Zhang, who successfully defended a doctor in 1992 who was charged with murdering a cancer patient by lethal injection, conducted a poll of 463 people in 1998. He said 448 respondents deemed euthanasia humane.

Li’s appeal has made her a media star. On a recent day, a crew from state-run network CCTV filmed a foreign journalist interviewing Li in her bedroom. The cramped space was decorated with a heart-shaped mirror. Along the window was a queen bed Li shared with her mother, Song Fengying.

The 60-year-old matriarch turns her daughter’s body at least 10 times a night to ease the discomfort of staying in one position.

“If I can’t sleep, my mother can’t, either,” said Li, sitting on her plaid-cushioned wheelchair with a red blanket covering her legs. “I explain to people, imagine lying down or sitting stiff for two hours without any movement no matter how uncomfortable it feels. It becomes so painful. Like having a mosquito on your finger and you can’t chase it away.”


Moments later, Li shouted, “Ma! Move my legs.”

Song squatted down and lifted the blanket off her daughter. She adjusted Li’s legs just a few inches and clasped her daughter’s hands together on her lap. She tucked the blanket back under Li’s feet before shuffling away.

Song said it was up to her daughter to decide what she wanted for her future. But it isn’t easy for her to accept Li’s quest.

“When I take my daughter outside, neighbors and friends say, ‘Your daughter’s still alive? What will your daughter do after you die?’ ” Song said.


“I just say, ‘We’ll see.’ I don’t think so far ahead. I live day to day. It makes me too sad to think about the future. I know it saddens my daughter to think about it too. She has to suffer this pain. As parents, we couldn’t do our job. We couldn’t cure her.”

Means of expression

Li has tried to make the most of her abilities. The cracked white walls in her tiny home are decorated with colorful fluorescent printouts of drawings Li does on her computer, laborious efforts than can take two months -- images of floral bouquets, grapevines and classical Chinese musicians in flowing robes she modeled after characters from the wildly popular TV series “A Dream of Red Mansions.”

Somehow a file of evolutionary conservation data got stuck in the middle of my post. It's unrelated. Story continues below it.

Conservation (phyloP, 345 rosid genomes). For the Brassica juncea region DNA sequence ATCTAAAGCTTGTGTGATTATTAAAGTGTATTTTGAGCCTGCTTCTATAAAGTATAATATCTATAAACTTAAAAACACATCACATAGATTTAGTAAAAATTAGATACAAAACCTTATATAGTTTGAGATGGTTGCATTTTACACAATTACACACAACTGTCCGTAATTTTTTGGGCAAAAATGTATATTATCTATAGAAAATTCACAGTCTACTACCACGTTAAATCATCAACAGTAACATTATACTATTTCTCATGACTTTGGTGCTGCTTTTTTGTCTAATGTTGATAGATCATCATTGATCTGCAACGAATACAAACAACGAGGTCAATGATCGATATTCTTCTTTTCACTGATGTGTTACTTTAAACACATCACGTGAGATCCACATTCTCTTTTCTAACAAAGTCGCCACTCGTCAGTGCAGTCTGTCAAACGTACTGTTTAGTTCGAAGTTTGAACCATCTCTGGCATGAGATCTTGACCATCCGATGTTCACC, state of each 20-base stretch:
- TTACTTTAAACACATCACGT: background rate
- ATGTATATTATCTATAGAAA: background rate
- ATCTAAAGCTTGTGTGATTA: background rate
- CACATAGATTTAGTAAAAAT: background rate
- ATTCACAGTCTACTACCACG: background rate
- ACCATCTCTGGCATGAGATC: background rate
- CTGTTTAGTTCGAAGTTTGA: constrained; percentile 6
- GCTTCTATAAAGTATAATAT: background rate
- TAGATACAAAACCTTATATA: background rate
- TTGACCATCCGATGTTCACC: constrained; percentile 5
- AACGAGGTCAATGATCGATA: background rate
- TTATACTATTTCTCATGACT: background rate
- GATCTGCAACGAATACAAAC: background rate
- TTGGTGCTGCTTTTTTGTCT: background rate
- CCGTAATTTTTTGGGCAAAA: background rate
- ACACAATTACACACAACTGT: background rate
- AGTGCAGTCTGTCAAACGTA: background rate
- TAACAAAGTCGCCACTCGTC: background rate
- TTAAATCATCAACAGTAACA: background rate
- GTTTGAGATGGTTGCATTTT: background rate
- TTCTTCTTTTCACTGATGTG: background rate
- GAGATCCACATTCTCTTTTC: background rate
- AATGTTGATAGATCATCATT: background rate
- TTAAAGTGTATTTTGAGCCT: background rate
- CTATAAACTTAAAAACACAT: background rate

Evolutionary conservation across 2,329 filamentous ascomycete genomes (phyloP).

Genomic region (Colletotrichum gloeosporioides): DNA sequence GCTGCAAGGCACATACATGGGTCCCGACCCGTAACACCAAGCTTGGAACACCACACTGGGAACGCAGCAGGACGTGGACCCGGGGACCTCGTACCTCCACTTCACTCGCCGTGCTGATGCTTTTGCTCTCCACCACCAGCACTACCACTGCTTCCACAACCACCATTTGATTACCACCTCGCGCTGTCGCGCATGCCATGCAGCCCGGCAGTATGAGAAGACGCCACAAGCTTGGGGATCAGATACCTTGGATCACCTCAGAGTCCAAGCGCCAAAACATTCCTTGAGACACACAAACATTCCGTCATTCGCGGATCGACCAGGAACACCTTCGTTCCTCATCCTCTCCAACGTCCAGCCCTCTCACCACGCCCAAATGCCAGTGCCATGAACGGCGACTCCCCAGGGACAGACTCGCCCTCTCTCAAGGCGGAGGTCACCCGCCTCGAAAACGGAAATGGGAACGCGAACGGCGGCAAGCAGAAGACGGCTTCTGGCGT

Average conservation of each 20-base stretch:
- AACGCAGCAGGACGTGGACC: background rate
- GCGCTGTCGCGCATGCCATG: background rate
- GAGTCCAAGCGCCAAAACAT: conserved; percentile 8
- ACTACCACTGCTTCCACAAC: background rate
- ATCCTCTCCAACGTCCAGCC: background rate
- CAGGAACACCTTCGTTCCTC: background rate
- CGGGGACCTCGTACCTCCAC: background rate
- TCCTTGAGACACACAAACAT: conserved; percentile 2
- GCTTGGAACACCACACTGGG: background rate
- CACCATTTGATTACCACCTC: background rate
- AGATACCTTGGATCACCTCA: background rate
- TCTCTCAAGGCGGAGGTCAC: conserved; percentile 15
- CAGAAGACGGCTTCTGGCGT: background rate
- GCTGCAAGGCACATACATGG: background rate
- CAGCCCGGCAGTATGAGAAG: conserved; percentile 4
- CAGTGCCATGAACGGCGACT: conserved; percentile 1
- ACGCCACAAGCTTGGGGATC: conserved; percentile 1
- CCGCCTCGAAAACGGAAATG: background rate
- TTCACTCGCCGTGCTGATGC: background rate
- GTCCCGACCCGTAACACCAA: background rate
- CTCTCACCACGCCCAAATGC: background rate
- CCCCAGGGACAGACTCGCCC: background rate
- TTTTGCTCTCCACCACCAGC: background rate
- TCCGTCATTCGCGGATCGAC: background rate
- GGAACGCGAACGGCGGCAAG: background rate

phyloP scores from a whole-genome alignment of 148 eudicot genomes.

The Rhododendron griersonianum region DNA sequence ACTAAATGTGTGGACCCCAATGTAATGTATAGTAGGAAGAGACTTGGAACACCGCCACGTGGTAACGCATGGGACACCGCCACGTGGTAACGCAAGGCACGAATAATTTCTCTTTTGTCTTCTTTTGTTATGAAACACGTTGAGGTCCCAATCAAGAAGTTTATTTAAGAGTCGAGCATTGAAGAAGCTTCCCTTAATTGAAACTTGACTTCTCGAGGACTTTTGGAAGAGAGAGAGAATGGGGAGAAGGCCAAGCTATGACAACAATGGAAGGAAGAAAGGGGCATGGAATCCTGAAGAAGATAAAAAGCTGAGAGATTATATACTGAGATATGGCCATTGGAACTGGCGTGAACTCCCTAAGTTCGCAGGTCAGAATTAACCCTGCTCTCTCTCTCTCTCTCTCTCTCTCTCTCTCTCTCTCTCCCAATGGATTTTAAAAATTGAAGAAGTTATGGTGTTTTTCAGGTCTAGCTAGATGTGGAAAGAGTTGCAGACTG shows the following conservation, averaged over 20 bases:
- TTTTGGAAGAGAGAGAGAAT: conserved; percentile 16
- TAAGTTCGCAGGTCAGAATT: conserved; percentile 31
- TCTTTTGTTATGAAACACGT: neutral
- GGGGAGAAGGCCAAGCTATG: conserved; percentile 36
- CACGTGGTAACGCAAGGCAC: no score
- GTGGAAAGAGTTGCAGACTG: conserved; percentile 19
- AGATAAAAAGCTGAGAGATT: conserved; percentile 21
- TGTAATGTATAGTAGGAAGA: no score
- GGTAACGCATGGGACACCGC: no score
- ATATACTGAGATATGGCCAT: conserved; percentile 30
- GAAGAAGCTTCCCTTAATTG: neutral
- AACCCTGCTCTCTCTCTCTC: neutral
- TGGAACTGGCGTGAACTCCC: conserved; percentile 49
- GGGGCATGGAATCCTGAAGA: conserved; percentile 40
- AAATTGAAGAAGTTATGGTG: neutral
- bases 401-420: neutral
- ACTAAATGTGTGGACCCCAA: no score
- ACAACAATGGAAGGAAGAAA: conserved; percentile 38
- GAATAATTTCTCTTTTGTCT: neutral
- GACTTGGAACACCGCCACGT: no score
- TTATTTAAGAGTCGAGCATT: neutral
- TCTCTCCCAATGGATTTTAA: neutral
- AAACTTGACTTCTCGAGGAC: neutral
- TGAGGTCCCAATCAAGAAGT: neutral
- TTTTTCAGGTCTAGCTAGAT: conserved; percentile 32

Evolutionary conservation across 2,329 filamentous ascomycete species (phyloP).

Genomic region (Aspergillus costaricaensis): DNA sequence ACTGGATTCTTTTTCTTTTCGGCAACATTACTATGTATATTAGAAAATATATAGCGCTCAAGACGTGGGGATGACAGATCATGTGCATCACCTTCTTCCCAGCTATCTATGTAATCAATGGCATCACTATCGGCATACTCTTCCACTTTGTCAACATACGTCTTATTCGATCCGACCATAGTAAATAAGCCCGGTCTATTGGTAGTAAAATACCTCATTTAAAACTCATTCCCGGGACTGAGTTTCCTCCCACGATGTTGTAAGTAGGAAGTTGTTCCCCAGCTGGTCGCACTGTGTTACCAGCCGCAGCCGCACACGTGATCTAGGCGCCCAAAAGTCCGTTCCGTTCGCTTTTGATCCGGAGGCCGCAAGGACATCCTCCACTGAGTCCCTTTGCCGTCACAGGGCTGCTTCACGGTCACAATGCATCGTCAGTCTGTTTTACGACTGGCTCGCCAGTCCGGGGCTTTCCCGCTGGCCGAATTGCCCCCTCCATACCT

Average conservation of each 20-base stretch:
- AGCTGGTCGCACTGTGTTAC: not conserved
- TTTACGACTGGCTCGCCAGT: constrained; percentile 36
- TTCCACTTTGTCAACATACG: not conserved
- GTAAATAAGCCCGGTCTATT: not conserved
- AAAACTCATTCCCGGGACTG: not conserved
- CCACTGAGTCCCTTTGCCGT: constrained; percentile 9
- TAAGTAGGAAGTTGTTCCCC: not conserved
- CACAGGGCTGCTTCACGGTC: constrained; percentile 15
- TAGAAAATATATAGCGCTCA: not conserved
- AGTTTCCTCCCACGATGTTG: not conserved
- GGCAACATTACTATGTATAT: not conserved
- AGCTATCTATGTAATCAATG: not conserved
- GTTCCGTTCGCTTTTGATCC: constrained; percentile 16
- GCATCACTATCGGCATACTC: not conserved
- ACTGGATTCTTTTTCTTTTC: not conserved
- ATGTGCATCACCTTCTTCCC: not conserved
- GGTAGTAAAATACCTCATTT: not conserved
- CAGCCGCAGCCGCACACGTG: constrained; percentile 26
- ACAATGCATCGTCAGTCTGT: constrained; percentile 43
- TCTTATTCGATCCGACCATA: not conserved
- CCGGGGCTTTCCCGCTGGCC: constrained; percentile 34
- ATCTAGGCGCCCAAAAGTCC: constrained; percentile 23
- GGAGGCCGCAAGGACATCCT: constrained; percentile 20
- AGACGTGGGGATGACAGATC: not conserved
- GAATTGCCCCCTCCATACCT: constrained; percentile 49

Li shudders at the memory of life before the computer.


When she was diagnosed with muscular dystrophy at 6, doctors said she wouldn’t live past 18. A year later, she needed wooden boards pressed against her legs to hold them stiff in order to move. By 10, she was in a wheelchair. She was in school for just half a year before being pulled out because her parents hoped to travel to find treatment.

Li was confined to home. Her eldest brother used his old textbooks to teach her math and Chinese. At least she still had control of her hands, Li said. She loved embroidering. But by 15, her hands began to falter.

“I couldn’t go out and play with the other kids,” she said, her jet black bangs dangling just above her eyes. “My parents had to work and I stayed home alone. I was so lonely and bored. I felt meaningless.”

It was around that time that she first learned of euthanasia. She saw a TV news program about a woman in Europe who had her doctor lethally inject her.